NORMAL — More than anything, Shannon Dennis wanted to graduate from Bloomington High School, But after getting in trouble and missing many months of class, she’d used up all her chances.
But she refused to leave the school office until someone found a way for her to finish high school. After run-ins with the law for drugs and theft, Shannon wanted a better life for her future child.
She moved to High Road School, 814 Jersey Ave., and now the 19-year-old Shannon will graduate with her BHS class on Sunday. District 87 and Unit 5 have 21 students — challenged by learning, language and social issues — who attend the specialized school for students ages 11 to 21.
It’s one of 47 Specialized Education Services Inc. schools in the U.S. and Canada. The doors at High Road opened here two years ago.
The attention is what makes the school so successful, director JoAnn Ziegler said.
Shannon can attest to that. On days she didn’t show up, she’d get a text or call from the school saying she needed to be in class. She’d reply, “I can’t do this.”
They’d reply, “Get up.”
She did, and eventually earned enough credits to graduate and hopes to study criminal justice at Heartland Community College. “They actually gave me a chance,” she said. “I am going to bring myself up from here.”
Teachers and staff often go beyond school hours to help. Individualized programs can include horseback riding, rock climbing or contact with a university sorority.
Basketball was Jamie Crawford’s outside interest this year. There was no one in his family to watch the 11-year-old play, so someone from High Road attended every game. “I was surprised,” Jamie said with a smile.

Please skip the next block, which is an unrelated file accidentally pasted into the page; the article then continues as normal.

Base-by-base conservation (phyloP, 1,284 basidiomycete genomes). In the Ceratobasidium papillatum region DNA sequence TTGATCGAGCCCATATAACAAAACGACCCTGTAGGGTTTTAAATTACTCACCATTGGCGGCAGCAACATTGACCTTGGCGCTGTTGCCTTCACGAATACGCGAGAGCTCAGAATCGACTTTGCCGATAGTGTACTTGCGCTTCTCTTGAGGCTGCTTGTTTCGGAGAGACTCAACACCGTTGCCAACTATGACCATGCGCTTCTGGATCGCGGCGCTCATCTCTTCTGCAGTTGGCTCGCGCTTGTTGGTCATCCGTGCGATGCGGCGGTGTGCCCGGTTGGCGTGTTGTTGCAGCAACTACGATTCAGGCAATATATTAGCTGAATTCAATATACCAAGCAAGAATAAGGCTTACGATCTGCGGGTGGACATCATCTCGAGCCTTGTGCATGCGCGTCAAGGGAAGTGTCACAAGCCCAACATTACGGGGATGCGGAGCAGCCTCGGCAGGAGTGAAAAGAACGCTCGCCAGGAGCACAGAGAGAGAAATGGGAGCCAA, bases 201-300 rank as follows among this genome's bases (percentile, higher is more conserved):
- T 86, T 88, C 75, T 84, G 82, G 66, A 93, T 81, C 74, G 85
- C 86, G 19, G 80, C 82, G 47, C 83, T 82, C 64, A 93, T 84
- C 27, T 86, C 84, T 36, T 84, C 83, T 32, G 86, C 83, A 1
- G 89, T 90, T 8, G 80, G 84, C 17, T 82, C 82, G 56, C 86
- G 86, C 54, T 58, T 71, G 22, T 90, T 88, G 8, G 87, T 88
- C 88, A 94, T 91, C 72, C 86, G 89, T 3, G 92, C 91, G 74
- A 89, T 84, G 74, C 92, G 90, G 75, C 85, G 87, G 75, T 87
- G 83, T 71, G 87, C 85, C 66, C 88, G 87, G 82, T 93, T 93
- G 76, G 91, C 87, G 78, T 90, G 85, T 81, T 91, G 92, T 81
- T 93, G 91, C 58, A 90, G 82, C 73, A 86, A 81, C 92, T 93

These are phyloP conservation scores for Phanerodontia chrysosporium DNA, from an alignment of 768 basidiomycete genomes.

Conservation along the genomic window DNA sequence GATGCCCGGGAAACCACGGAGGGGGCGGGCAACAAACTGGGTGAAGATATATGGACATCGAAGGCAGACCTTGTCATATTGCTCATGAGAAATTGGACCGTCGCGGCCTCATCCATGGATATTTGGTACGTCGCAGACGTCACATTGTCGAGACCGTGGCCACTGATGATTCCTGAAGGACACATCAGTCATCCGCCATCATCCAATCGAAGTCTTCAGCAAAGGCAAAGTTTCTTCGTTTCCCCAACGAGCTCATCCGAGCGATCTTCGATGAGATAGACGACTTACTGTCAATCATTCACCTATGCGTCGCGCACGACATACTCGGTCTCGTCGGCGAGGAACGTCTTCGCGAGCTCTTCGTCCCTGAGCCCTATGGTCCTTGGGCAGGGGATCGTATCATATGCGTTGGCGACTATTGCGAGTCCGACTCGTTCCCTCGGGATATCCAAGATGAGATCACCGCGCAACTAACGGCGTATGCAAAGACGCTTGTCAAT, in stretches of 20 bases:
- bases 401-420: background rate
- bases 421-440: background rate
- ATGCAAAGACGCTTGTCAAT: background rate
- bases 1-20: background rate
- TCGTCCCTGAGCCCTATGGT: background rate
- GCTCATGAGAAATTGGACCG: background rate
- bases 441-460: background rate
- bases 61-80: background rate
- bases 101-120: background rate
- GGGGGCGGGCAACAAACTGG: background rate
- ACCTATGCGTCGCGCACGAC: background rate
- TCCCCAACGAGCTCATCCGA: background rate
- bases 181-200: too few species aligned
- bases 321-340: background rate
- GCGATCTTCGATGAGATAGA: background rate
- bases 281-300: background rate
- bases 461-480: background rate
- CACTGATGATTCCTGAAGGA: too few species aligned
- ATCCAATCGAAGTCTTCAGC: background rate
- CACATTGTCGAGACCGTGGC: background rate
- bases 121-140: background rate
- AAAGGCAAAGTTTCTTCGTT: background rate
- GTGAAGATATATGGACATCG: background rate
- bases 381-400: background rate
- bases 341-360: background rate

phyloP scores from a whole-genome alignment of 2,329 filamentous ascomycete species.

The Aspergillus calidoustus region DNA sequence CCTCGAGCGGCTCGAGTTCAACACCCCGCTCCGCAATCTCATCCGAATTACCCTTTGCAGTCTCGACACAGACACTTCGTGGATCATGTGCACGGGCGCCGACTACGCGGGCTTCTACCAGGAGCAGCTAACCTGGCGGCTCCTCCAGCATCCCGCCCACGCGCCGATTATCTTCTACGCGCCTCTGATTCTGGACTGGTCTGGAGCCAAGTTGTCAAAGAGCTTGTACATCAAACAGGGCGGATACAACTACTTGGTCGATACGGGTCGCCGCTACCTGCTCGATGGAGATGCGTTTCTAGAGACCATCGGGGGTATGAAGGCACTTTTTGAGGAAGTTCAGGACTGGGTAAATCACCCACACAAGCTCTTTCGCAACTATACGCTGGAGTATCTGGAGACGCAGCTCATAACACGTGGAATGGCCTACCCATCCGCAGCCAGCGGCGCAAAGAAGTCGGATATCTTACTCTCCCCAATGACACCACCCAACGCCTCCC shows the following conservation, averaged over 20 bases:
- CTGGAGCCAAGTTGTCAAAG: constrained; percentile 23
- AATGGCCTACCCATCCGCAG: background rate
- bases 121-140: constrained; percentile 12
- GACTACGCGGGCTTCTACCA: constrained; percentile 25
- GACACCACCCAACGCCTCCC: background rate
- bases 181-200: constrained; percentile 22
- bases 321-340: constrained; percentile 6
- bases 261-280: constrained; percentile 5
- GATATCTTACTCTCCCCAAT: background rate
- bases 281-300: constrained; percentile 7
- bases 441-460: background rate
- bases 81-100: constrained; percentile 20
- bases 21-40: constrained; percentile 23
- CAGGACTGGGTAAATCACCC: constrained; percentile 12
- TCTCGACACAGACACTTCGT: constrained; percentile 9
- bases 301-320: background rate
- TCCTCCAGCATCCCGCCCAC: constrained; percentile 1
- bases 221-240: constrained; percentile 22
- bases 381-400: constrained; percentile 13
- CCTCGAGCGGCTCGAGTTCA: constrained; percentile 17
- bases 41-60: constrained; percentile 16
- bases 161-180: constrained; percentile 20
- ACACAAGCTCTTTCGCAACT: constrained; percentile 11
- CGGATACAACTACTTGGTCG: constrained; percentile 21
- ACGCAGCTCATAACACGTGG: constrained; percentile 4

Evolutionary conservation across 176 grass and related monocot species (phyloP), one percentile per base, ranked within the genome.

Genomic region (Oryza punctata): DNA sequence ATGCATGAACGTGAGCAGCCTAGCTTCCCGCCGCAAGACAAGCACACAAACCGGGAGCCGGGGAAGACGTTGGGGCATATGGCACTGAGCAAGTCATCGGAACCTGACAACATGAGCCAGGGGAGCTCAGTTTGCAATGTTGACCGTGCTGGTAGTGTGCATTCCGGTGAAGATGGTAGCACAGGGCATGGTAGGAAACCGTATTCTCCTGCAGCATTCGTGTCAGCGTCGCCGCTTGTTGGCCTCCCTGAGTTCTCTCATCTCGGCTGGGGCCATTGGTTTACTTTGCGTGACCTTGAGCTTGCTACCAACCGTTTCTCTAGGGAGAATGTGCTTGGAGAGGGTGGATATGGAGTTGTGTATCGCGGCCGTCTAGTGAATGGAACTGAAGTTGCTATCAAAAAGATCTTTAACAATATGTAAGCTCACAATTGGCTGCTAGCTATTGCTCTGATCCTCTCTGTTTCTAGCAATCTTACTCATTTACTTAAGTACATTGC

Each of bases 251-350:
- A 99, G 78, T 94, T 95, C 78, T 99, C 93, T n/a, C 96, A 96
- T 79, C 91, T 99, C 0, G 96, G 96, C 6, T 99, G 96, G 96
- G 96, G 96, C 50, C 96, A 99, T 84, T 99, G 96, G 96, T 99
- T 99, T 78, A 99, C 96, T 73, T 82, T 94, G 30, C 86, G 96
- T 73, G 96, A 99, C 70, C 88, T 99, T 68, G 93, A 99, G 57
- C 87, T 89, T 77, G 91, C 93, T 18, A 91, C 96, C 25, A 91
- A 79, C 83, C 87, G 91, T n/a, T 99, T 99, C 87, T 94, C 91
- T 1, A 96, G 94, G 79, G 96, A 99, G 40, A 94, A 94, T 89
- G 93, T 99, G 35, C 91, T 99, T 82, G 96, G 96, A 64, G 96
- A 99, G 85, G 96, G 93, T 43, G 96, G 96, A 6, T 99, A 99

For the first six months after he left Pepper Ridge Elementary School, Jamie rarely talked and sometimes sat under his desk for comfort, Ziegler said. Now he does well in school, lifts weights at the YMCA, and enjoys other activities.
This summer, he’ll take part in a football clinic led by two staff members who are Bloomington Extreme players. The clinic is part of a summer school program.
Such programs help students avoid trouble, stay out of trouble and detention, Ziegler said.
High Road opened March 9, 2009, with five students. It allows some students, like Shannon, to experience the emotional journey of walking in a cap and gown at their home school.
“It (High Road) has filled a gap for us, and provides a needed service in the community.” said Unit 5 Superintendent Gary Niehaus. “It is a good complement for our special services.”
Students also get help to transition into the workplace. Some work at the Unit 5 Vocational Training Center in Normal to learn job and life skills in a sheltered environment.
Jobs are hard to find now, but High Road has connected students with a number of outside jobs and pays students, with gift cards, for jobs at the school.
The school also helps students prepare for new adventures. Junior Chardonnay Green will move to Atlanta, Ga., this fall after earning a few more credits at summer school.
She joined High Road reluctantly, and had hated high school in Normal. High Road helped her get back on track.
Now the staff is getting her ready for a school in Georgia, on her way to fulfilling a dream to be a pastry chef.
“I am grateful for the opportunity. I don’t know where I would be without it,” Chardonnay said.